FairETH - The Case for a Non-Profit Ethereum Mining Pool

With EIP-1559, Ethereum will take the first step towards finally making gas fees more affordable, but it will only do so much. Since users can still include a tip on top of their base transaction fee, this will likely start yet another bidding war for getting a fast inclusion in the next blocks. On top of that, miner extractable value will become a growing problem.

Already, there has been widespread opposition against EIP-1559 from large commercial mining pools. After all, a large part of the total block rewards (including transaction fees) will suddenly disappear once the EIP goes live. There clearly is a conflict of interest between miners and the wider Ethereum community. I believe that we can solve these problems by launching an independent non-profit mining pool.

The mining pool (I will tentatively call it FairETH for now), would not allow miners to accept tips. Instead, all tips will be deducted from the distributed block rewards and will be used for the pool’s own upkeep. This would allow FairETH to distribute the fixed block rewards at a reduced pool fee, or even no fee at all. Since FairETH operates on a strict non-profit basis, any excess income the pool generates must be distributed to the community somehow, for example by supporting infrastructure projects, charitable donations, or token (see below) buybacks.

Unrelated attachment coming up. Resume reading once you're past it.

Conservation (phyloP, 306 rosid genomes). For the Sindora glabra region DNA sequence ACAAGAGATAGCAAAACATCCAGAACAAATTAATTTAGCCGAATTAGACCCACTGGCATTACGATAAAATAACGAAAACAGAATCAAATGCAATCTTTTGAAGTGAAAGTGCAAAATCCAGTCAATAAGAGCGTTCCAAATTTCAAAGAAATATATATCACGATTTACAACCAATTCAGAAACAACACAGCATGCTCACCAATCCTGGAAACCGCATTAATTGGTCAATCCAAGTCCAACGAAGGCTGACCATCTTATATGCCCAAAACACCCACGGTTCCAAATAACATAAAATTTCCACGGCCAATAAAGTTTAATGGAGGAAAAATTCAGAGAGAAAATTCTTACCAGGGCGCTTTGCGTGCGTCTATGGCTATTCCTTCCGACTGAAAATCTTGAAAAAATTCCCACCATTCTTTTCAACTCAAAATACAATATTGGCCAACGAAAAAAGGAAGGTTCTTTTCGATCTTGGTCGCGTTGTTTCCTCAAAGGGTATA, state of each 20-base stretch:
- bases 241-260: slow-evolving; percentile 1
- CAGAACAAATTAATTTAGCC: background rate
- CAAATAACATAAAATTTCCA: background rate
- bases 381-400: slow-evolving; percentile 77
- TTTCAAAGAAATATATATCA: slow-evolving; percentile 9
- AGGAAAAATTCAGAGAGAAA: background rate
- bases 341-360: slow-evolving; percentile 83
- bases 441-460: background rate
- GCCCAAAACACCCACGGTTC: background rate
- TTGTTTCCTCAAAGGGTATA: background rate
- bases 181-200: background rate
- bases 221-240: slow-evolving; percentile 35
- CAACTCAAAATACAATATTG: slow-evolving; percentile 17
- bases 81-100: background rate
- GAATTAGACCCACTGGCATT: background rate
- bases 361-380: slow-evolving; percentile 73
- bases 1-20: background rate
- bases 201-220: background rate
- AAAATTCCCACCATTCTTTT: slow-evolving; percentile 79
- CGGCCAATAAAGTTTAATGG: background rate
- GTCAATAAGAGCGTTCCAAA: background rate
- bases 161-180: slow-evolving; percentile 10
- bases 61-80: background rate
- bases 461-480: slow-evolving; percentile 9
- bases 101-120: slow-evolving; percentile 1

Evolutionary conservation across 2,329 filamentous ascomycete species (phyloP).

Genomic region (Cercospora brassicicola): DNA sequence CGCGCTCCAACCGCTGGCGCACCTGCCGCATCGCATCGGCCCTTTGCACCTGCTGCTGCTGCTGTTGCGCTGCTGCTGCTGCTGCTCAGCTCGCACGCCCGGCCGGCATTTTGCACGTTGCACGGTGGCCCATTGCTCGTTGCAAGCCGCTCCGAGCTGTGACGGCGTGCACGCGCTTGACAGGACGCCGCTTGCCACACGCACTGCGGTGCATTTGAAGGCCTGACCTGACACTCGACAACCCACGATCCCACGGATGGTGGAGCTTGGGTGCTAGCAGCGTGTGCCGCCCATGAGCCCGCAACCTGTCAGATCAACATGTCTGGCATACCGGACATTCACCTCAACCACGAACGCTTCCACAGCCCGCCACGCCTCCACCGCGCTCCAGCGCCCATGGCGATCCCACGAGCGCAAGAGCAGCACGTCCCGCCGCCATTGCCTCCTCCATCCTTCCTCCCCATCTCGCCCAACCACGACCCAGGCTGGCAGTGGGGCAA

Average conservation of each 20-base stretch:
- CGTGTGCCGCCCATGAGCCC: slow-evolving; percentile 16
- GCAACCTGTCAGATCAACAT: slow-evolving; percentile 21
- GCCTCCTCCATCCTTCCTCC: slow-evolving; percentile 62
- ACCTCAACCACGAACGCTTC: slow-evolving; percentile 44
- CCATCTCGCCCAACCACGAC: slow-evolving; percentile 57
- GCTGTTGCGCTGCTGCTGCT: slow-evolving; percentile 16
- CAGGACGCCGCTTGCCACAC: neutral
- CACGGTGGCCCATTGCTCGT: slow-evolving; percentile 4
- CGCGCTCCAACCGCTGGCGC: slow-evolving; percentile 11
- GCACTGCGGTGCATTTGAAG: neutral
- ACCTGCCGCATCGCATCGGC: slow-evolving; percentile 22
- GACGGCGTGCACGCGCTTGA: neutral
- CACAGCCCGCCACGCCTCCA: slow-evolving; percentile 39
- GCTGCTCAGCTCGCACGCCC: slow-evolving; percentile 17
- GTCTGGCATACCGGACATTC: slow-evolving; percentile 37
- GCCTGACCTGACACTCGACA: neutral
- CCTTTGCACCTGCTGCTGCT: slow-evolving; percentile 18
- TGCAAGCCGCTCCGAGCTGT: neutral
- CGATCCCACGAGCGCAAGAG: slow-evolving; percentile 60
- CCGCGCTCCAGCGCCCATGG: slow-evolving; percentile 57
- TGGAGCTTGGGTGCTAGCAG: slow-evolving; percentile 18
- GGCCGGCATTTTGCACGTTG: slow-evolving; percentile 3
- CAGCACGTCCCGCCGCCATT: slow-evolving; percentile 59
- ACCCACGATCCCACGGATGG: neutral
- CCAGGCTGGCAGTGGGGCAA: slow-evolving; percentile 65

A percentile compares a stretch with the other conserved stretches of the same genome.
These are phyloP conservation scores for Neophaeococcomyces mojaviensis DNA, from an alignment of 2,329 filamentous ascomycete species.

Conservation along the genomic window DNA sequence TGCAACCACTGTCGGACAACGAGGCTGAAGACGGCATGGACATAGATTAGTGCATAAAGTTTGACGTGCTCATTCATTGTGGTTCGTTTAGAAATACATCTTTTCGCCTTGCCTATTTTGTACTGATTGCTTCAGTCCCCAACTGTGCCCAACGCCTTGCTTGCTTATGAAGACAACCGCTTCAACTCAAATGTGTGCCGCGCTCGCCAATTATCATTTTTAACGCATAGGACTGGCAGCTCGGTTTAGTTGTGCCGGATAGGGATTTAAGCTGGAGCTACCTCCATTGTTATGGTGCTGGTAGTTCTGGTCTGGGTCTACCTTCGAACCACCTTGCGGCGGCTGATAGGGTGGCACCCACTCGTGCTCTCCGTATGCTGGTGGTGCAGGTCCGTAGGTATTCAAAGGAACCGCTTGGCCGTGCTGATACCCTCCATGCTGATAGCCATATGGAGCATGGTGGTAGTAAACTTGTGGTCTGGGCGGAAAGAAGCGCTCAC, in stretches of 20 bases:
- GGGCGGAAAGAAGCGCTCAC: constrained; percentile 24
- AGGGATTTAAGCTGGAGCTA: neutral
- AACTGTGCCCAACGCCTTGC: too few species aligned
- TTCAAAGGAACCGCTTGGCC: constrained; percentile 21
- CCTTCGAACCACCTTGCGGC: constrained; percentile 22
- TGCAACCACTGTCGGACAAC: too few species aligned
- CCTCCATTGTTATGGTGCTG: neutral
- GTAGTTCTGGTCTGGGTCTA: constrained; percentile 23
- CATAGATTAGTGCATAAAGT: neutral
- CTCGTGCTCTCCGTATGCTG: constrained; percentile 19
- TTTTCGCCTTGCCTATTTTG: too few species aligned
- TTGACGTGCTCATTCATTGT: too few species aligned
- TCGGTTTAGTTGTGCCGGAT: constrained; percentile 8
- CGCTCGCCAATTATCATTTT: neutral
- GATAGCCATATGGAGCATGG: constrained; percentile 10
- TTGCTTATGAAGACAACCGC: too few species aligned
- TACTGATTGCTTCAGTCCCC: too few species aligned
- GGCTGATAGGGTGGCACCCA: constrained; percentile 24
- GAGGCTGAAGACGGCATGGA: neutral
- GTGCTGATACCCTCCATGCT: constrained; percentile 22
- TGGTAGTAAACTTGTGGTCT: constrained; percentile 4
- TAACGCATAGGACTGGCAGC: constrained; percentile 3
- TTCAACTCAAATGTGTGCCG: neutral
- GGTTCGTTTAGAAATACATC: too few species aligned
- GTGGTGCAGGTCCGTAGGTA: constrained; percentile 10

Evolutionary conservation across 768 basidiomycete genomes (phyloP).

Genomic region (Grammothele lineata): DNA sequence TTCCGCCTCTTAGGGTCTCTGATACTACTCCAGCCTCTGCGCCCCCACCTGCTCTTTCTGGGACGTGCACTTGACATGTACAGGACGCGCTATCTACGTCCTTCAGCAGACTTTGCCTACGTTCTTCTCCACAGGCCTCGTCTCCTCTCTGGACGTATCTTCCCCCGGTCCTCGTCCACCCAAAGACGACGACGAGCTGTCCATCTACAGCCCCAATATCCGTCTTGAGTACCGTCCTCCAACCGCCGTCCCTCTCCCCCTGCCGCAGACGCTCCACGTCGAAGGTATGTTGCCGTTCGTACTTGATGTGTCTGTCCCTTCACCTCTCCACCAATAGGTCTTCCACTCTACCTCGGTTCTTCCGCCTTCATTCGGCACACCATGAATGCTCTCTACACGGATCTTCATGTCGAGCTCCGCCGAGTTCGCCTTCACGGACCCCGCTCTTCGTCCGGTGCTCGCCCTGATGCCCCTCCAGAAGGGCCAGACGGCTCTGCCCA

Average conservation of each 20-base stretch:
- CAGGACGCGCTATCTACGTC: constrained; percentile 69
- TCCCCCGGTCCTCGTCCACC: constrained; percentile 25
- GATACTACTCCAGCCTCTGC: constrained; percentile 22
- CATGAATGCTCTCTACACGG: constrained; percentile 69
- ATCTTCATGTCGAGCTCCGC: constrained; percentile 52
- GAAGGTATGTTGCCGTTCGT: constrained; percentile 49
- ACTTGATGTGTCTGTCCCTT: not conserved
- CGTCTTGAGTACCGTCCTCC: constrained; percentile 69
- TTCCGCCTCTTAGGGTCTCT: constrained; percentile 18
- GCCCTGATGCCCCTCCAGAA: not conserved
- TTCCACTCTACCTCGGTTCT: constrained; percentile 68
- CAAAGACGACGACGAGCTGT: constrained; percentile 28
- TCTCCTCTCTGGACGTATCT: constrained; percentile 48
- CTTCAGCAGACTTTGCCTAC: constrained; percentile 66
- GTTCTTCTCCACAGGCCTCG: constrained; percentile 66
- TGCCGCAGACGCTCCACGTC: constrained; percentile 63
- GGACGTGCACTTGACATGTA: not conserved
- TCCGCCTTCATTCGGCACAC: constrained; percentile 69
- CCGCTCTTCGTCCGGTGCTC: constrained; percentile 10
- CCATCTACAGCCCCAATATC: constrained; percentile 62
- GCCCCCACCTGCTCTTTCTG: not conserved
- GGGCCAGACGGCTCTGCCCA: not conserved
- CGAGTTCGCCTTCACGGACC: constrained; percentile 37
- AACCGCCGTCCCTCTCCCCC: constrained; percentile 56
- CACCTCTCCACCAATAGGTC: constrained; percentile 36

The result would be that neither FairETH, nor any of the independent miners on the pool, have an incentive to oppose important and sensible improvements to the Ethereum protocol that would lead to lower gas fees. Furthermore, miners on FairETH do not have an incentive to order transactions by the tip amount. In effect, FairETH could give a higher priority to older transactions in the mempool, which in turn reduces the burden of having to pay excessive tips on top of the base fee, just for the chance of seeing a transaction being executed in a reasonable amount of time.

Instead of distributing the gas fees to miners, FairETH could furthermore distribute its own governance tokens, based on the amount of ETH each miner would have received through the gas fees. These tokens can then be used to vote on proposals for FairETH, such as changes to transaction ordering, or how to distribute the pool’s excess income not needed for upkeep.

The result would be a fair and democratic mining pool that has a dampening effect on Ethereum’s gas fees, with the opportunity to truly be a benefit to the whole Ethereum community, instead of trying to extract as much value as possible out of users. Independent miners of the world unite!

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